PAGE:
Collaborators: Andone Lavery (WHOI), Peter Wiebe (WHOI), Timothy Stanton (WHOI)
The distribution of many pelagic animals is highly variable in space and time, stemming from a complex interaction of biological and physical processes. Quantifying patchiness in the distribution of any marine organism requires sampling tools able to resolve adequately the scales of variability. High-frequency active acoustic scattering techniques are uniquely suited to the study of zooplankton and fish distributions, as they provide remote and non-intrusive samples at high resolution and to large ranges, allowing patch structure to be quantified in fine detail: a task that is difficult to achieve using traditional net or optical sampling systems alone.
A chronic difficultly in the use of acoustics to study zooplankton, however, lies in discriminating among the various animals likely to be present and contributing to acoustic scattering measurements. With only one frequency, the problem of estimating ecologically-relevant quantities like the abundance of each animal type present is strongly complicated by differences in the scattering characteristics of the different types.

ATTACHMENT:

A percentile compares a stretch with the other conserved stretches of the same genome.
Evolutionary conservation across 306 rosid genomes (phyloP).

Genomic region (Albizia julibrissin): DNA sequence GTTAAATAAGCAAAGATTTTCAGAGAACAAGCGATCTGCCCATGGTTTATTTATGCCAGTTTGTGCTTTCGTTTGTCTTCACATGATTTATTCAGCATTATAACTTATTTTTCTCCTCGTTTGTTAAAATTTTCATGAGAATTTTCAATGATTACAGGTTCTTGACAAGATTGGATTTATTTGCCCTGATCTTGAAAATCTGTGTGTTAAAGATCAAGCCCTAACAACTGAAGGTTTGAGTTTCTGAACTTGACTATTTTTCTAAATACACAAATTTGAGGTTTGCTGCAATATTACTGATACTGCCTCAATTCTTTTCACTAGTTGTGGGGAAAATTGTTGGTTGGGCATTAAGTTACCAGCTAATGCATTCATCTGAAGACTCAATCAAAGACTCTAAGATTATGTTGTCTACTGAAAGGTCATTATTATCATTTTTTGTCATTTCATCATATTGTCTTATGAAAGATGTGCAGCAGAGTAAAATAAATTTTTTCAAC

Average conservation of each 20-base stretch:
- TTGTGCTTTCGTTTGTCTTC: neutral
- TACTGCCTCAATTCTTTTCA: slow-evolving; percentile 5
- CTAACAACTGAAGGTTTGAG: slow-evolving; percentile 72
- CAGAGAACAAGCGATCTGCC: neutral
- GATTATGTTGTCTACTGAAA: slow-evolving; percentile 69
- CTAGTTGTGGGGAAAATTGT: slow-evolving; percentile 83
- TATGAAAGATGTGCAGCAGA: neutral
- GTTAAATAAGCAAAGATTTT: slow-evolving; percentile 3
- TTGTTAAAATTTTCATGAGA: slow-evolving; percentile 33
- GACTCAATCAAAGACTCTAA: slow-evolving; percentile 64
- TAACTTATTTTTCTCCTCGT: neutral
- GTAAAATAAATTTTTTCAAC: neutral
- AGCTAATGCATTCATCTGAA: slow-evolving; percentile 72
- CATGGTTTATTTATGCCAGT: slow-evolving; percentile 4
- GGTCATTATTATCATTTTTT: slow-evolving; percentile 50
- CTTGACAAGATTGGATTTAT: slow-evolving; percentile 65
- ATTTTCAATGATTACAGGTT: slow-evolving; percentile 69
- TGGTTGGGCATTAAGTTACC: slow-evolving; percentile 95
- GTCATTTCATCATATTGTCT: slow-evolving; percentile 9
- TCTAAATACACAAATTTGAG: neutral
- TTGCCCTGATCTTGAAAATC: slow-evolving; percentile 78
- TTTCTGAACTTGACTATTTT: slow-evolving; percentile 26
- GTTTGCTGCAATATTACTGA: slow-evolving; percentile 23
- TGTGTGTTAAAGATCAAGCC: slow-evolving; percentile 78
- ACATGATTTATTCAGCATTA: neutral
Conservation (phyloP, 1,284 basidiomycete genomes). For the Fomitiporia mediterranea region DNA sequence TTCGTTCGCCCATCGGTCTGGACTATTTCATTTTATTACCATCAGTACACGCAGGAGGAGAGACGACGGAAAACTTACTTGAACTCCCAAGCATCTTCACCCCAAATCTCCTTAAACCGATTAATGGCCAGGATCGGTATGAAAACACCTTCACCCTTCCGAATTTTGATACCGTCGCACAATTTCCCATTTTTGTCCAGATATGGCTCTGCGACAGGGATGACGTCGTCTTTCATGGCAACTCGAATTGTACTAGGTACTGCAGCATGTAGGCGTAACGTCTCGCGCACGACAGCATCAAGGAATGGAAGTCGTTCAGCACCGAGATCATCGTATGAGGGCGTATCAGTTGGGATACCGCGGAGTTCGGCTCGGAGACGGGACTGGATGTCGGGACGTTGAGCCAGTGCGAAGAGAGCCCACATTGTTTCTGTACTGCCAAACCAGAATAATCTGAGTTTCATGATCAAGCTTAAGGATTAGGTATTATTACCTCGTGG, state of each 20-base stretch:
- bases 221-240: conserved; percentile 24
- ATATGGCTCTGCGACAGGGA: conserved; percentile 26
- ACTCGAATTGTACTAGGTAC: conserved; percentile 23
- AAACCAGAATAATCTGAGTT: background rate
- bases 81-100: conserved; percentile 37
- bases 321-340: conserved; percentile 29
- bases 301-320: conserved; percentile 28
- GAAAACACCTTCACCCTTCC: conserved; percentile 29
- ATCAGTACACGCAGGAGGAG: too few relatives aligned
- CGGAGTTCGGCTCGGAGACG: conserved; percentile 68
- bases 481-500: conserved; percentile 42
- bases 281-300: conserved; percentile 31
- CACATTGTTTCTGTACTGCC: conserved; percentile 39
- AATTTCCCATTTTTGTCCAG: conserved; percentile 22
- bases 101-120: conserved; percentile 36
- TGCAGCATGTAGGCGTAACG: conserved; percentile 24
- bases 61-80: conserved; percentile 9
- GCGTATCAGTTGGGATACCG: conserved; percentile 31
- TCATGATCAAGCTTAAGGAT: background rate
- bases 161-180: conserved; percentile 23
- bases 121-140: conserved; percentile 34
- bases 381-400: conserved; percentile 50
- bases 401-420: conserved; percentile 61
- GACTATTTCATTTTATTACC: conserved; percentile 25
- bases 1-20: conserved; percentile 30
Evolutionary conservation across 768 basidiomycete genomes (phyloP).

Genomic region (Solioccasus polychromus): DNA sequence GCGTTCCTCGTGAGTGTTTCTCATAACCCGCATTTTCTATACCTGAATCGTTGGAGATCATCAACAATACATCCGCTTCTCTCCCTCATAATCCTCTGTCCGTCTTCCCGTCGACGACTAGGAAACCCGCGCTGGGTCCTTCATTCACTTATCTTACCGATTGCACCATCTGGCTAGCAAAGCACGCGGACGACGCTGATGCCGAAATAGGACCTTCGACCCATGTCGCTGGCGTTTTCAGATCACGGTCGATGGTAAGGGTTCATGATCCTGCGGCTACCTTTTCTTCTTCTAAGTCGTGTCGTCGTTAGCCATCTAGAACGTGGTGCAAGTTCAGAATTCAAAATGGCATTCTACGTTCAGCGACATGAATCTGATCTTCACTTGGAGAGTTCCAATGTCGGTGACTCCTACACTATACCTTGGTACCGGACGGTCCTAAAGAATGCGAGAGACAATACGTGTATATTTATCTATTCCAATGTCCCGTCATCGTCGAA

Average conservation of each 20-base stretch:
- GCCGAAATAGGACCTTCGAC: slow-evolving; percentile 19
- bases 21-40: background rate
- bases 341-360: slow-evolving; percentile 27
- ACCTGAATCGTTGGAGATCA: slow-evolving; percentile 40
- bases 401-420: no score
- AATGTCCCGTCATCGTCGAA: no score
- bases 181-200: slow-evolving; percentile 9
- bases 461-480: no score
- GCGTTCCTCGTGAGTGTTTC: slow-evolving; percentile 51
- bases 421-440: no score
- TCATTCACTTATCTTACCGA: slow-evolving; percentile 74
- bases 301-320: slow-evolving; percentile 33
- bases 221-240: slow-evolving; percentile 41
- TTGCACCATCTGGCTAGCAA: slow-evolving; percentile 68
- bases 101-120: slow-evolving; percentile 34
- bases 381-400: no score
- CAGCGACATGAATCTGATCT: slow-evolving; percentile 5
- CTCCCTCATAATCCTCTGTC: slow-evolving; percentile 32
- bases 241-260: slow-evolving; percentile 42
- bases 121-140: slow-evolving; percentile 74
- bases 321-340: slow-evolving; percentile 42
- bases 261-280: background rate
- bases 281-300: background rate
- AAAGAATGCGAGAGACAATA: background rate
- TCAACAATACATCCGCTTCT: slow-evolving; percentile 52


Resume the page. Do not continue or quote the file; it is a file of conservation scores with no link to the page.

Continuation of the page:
Our research group has had considerable success in the use of multi-frequency techniques, where more than one narrowband acoustic frequency is employed in order to capitalize on the fact that different kinds of animals scatter sound differently as the frequency varies. The multi-frequency approach is particularly attractive in environments like the Antarctic where the zooplankton scattering community is relative simple, and our research continues to employ multi-frequency systems.
Broadband acoustic scattering techniques, however, offer substantial improvements in species discrimination due to the ability to measure scattering relative to frequency (i.e, the scattering spectrum, or acoustic signature) over a broad and continuous frequency range. The use of such techniques is particularly appealing in ecosystems like the New England shelf/slope where the zooplankton scattering community is relatively heterogeneous and the study of weakly scattering taxa such as euphausiids using narrowband techniques can be confounded by the presence of relatively rare, but strongly scattering, animals like gas-bearing siphonophores.
These broadband techniques have been under development by Andone Lavery and Tim Stanton for the past few years, and have now reached the field-testing stage. We are thus currently conducting studies in the Gulf of Maine region in order to demonstrate the feasibility of using broadband systems for remotely discriminating among sources of scattering and making accurate and high-resolution estimates of the abundance, size, and patch structure of animals from zooplankton to fish, with the ultimate goal of applying these methods to our ongoing studies of euphausiid aggregation dynamics.